It may help your child to follow these tips:
Feb. 28, 2014
- Rest the joint. Limit the time spent doing activities that aggravate the condition, such as kneeling, jumping and running.
- Ice the affected area. This can help with pain and swelling.
- Stretch leg muscles. Stretching the quadriceps, the muscles on the front of the thigh, is especially important.
- Protect the knee. When your child is participating in sports, have him or her wear a pad over the affected knee at the point where the knee may become irritated.
- Try a strap. A patellar tendon strap fits around the leg just below the kneecap. It can help to "tack down" the kneecap's tendon during activities and distribute some of the force away from the shinbone.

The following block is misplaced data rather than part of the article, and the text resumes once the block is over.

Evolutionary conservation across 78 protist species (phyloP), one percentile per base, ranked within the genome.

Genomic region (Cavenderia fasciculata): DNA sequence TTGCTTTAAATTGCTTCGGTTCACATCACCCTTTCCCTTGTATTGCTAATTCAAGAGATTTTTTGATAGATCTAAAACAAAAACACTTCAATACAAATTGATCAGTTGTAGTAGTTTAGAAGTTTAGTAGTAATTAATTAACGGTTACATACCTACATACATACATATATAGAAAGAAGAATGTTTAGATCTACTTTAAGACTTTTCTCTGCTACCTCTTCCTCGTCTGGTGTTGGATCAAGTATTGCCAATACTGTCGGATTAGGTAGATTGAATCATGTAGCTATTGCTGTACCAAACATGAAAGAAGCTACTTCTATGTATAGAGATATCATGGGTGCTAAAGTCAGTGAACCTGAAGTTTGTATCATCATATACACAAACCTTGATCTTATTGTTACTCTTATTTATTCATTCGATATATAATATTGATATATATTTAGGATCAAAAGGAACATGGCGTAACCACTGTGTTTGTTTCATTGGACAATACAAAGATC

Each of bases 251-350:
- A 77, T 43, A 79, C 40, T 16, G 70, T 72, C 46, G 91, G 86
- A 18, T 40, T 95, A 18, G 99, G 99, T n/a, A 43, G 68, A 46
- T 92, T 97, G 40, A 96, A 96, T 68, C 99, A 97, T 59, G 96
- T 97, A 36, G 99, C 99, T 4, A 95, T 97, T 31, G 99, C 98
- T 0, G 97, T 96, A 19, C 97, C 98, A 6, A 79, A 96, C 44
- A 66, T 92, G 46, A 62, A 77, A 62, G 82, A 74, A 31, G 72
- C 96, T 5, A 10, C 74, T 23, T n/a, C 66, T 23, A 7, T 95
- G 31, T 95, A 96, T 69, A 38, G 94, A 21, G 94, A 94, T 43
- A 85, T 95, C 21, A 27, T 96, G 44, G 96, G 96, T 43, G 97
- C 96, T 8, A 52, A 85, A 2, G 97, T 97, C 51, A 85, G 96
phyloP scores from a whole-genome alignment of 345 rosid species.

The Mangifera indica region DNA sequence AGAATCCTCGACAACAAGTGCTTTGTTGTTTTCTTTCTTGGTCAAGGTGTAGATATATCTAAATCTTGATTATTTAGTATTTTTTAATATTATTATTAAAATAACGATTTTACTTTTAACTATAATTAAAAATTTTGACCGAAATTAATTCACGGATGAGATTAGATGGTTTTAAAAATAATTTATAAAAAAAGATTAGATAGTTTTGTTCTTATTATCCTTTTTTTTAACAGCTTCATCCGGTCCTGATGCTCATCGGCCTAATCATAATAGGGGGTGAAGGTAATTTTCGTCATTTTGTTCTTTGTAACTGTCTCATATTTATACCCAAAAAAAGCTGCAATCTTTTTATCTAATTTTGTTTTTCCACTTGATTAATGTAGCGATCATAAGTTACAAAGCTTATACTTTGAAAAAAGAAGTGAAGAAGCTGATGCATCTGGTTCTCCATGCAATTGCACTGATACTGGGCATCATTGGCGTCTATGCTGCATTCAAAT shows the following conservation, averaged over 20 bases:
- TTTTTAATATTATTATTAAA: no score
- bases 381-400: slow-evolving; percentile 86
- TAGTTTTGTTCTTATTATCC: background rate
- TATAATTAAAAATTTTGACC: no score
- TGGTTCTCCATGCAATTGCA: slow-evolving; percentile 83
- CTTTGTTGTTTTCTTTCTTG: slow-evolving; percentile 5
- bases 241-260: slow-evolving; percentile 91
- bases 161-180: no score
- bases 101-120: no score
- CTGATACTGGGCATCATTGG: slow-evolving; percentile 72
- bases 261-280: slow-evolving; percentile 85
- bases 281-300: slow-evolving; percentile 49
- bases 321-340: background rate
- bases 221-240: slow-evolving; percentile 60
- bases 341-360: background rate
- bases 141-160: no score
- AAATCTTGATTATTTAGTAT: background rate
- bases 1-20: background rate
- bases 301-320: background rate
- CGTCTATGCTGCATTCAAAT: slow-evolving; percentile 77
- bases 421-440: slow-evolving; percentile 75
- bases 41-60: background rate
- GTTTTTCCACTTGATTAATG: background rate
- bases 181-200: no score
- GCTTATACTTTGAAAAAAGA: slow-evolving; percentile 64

- Cross-train. Suggest that your child switch to activities that don't involve jumping or running, such as cycling or swimming, until symptoms subside.
- DeLee JC, et al. DeLee & Drez's Orthopaedic Sports Medicine: Principles and Practice. 3rd ed. Philadelphia, Pa.: Saunders Elsevier; 2010. http://www.clinicalkey.com. Accessed Oct. 17, 2013.
- Ferri FF. Ferri's Clinical Advisor 2014: 5 Books in 1. Philadelphia, Pa.: Mosby Elsevier; 2014. https://www.clinicalkey.com. Accessed Oct. 17, 2013.
- Waldman SD. Atlas of Common Pain Syndromes. 3rd ed. Philadelphia, Pa.: Saunders Elsevier; 2012. http://www.clinicalkey.com. Accessed Oct. 17, 2013.
- Osgood-Schlatter disease (knee pain). American Academy of Orthopaedic Surgeons. http://orthoinfo.aaos.org/topic.cfm?topic=A00411. Accessed Oct. 17, 2013.
- Kienstra AJ, et al. Osgood-Schlatter disease (tibial tuberosity avulsion). http://www.uptodate.com/home. Accessed Oct. 17, 2013.
- Laskowski ER (expert opinion). Mayo Clinic, Rochester, Minn. Oct. 28, 2013.